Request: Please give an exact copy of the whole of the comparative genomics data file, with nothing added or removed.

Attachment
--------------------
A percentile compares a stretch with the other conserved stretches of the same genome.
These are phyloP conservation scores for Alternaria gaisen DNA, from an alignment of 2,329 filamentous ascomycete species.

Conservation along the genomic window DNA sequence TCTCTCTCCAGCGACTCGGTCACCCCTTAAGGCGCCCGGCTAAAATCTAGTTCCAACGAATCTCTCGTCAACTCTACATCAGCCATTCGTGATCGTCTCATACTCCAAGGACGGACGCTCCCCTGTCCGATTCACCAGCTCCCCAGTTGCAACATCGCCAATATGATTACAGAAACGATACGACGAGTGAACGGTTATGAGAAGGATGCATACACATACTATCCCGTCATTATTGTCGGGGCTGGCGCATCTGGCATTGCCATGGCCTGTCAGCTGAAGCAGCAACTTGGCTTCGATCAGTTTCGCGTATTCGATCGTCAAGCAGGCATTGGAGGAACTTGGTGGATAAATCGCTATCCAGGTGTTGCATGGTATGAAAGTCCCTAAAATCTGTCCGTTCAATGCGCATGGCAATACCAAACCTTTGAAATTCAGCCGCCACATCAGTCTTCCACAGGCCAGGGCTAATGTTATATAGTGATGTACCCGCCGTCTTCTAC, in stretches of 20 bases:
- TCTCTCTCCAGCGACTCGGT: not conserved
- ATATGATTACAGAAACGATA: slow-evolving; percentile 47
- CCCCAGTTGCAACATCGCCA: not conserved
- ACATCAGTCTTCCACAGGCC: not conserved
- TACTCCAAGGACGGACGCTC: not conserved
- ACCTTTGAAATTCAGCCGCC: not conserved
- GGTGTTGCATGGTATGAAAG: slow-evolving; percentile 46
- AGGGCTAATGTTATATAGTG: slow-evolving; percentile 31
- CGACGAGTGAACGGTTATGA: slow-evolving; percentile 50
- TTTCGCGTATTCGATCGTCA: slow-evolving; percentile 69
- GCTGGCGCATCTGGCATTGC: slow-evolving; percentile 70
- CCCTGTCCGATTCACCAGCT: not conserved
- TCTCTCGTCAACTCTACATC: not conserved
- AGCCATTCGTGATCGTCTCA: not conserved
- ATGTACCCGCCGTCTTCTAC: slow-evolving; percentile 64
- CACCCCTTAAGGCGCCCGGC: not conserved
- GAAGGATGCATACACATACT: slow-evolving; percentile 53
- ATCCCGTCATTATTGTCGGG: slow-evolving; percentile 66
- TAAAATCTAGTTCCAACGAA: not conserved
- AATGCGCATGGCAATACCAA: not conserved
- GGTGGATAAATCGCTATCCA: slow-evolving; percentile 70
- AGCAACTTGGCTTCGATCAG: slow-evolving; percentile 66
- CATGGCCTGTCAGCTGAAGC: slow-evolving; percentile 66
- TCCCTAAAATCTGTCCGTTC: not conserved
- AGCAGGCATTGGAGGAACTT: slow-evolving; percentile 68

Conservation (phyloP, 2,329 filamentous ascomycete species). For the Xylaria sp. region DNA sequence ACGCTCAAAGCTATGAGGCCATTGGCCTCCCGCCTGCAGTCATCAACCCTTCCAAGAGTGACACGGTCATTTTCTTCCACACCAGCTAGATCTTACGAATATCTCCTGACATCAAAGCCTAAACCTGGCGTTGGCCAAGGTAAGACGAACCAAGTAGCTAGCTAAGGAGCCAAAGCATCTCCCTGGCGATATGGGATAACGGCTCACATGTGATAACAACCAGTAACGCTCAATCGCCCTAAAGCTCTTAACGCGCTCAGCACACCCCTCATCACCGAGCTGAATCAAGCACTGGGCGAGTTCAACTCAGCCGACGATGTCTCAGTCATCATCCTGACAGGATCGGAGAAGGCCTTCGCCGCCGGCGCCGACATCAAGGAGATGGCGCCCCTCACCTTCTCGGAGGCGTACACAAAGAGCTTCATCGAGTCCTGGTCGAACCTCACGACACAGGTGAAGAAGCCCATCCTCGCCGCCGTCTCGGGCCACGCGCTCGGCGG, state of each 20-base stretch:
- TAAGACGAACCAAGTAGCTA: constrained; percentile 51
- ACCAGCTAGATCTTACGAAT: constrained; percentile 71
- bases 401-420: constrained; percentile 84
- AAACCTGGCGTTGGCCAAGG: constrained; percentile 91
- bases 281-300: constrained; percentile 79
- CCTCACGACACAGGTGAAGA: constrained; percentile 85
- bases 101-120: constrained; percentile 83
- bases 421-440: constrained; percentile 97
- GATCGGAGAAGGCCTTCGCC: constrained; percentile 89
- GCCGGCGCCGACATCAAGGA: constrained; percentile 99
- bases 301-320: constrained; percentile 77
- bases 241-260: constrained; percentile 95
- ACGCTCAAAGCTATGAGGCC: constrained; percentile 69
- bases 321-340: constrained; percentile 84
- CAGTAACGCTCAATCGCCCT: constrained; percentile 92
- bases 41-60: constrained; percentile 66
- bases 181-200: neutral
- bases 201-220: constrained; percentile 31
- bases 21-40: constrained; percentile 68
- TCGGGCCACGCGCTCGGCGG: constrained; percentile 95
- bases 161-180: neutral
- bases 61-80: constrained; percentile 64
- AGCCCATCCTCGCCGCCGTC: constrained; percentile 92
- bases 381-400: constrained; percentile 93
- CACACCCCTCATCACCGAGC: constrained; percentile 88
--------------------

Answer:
A percentile compares a stretch with the other conserved stretches of the same genome.
These are phyloP conservation scores for Alternaria gaisen DNA, from an alignment of 2,329 filamentous ascomycete species.

Conservation along the genomic window DNA sequence TCTCTCTCCAGCGACTCGGTCACCCCTTAAGGCGCCCGGCTAAAATCTAGTTCCAACGAATCTCTCGTCAACTCTACATCAGCCATTCGTGATCGTCTCATACTCCAAGGACGGACGCTCCCCTGTCCGATTCACCAGCTCCCCAGTTGCAACATCGCCAATATGATTACAGAAACGATACGACGAGTGAACGGTTATGAGAAGGATGCATACACATACTATCCCGTCATTATTGTCGGGGCTGGCGCATCTGGCATTGCCATGGCCTGTCAGCTGAAGCAGCAACTTGGCTTCGATCAGTTTCGCGTATTCGATCGTCAAGCAGGCATTGGAGGAACTTGGTGGATAAATCGCTATCCAGGTGTTGCATGGTATGAAAGTCCCTAAAATCTGTCCGTTCAATGCGCATGGCAATACCAAACCTTTGAAATTCAGCCGCCACATCAGTCTTCCACAGGCCAGGGCTAATGTTATATAGTGATGTACCCGCCGTCTTCTAC, in stretches of 20 bases:
- TCTCTCTCCAGCGACTCGGT: not conserved
- ATATGATTACAGAAACGATA: slow-evolving; percentile 47
- CCCCAGTTGCAACATCGCCA: not conserved
- ACATCAGTCTTCCACAGGCC: not conserved
- TACTCCAAGGACGGACGCTC: not conserved
- ACCTTTGAAATTCAGCCGCC: not conserved
- GGTGTTGCATGGTATGAAAG: slow-evolving; percentile 46
- AGGGCTAATGTTATATAGTG: slow-evolving; percentile 31
- CGACGAGTGAACGGTTATGA: slow-evolving; percentile 50
- TTTCGCGTATTCGATCGTCA: slow-evolving; percentile 69
- GCTGGCGCATCTGGCATTGC: slow-evolving; percentile 70
- CCCTGTCCGATTCACCAGCT: not conserved
- TCTCTCGTCAACTCTACATC: not conserved
- AGCCATTCGTGATCGTCTCA: not conserved
- ATGTACCCGCCGTCTTCTAC: slow-evolving; percentile 64
- CACCCCTTAAGGCGCCCGGC: not conserved
- GAAGGATGCATACACATACT: slow-evolving; percentile 53
- ATCCCGTCATTATTGTCGGG: slow-evolving; percentile 66
- TAAAATCTAGTTCCAACGAA: not conserved
- AATGCGCATGGCAATACCAA: not conserved
- GGTGGATAAATCGCTATCCA: slow-evolving; percentile 70
- AGCAACTTGGCTTCGATCAG: slow-evolving; percentile 66
- CATGGCCTGTCAGCTGAAGC: slow-evolving; percentile 66
- TCCCTAAAATCTGTCCGTTC: not conserved
- AGCAGGCATTGGAGGAACTT: slow-evolving; percentile 68

Conservation (phyloP, 2,329 filamentous ascomycete species). For the Xylaria sp. region DNA sequence ACGCTCAAAGCTATGAGGCCATTGGCCTCCCGCCTGCAGTCATCAACCCTTCCAAGAGTGACACGGTCATTTTCTTCCACACCAGCTAGATCTTACGAATATCTCCTGACATCAAAGCCTAAACCTGGCGTTGGCCAAGGTAAGACGAACCAAGTAGCTAGCTAAGGAGCCAAAGCATCTCCCTGGCGATATGGGATAACGGCTCACATGTGATAACAACCAGTAACGCTCAATCGCCCTAAAGCTCTTAACGCGCTCAGCACACCCCTCATCACCGAGCTGAATCAAGCACTGGGCGAGTTCAACTCAGCCGACGATGTCTCAGTCATCATCCTGACAGGATCGGAGAAGGCCTTCGCCGCCGGCGCCGACATCAAGGAGATGGCGCCCCTCACCTTCTCGGAGGCGTACACAAAGAGCTTCATCGAGTCCTGGTCGAACCTCACGACACAGGTGAAGAAGCCCATCCTCGCCGCCGTCTCGGGCCACGCGCTCGGCGG, state of each 20-base stretch:
- TAAGACGAACCAAGTAGCTA: constrained; percentile 51
- ACCAGCTAGATCTTACGAAT: constrained; percentile 71
- bases 401-420: constrained; percentile 84
- AAACCTGGCGTTGGCCAAGG: constrained; percentile 91
- bases 281-300: constrained; percentile 79
- CCTCACGACACAGGTGAAGA: constrained; percentile 85
- bases 101-120: constrained; percentile 83
- bases 421-440: constrained; percentile 97
- GATCGGAGAAGGCCTTCGCC: constrained; percentile 89
- GCCGGCGCCGACATCAAGGA: constrained; percentile 99
- bases 301-320: constrained; percentile 77
- bases 241-260: constrained; percentile 95
- ACGCTCAAAGCTATGAGGCC: constrained; percentile 69
- bases 321-340: constrained; percentile 84
- CAGTAACGCTCAATCGCCCT: constrained; percentile 92
- bases 41-60: constrained; percentile 66
- bases 181-200: neutral
- bases 201-220: constrained; percentile 31
- bases 21-40: constrained; percentile 68
- TCGGGCCACGCGCTCGGCGG: constrained; percentile 95
- bases 161-180: neutral
- bases 61-80: constrained; percentile 64
- AGCCCATCCTCGCCGCCGTC: constrained; percentile 92
- bases 381-400: constrained; percentile 93
- CACACCCCTCATCACCGAGC: constrained; percentile 88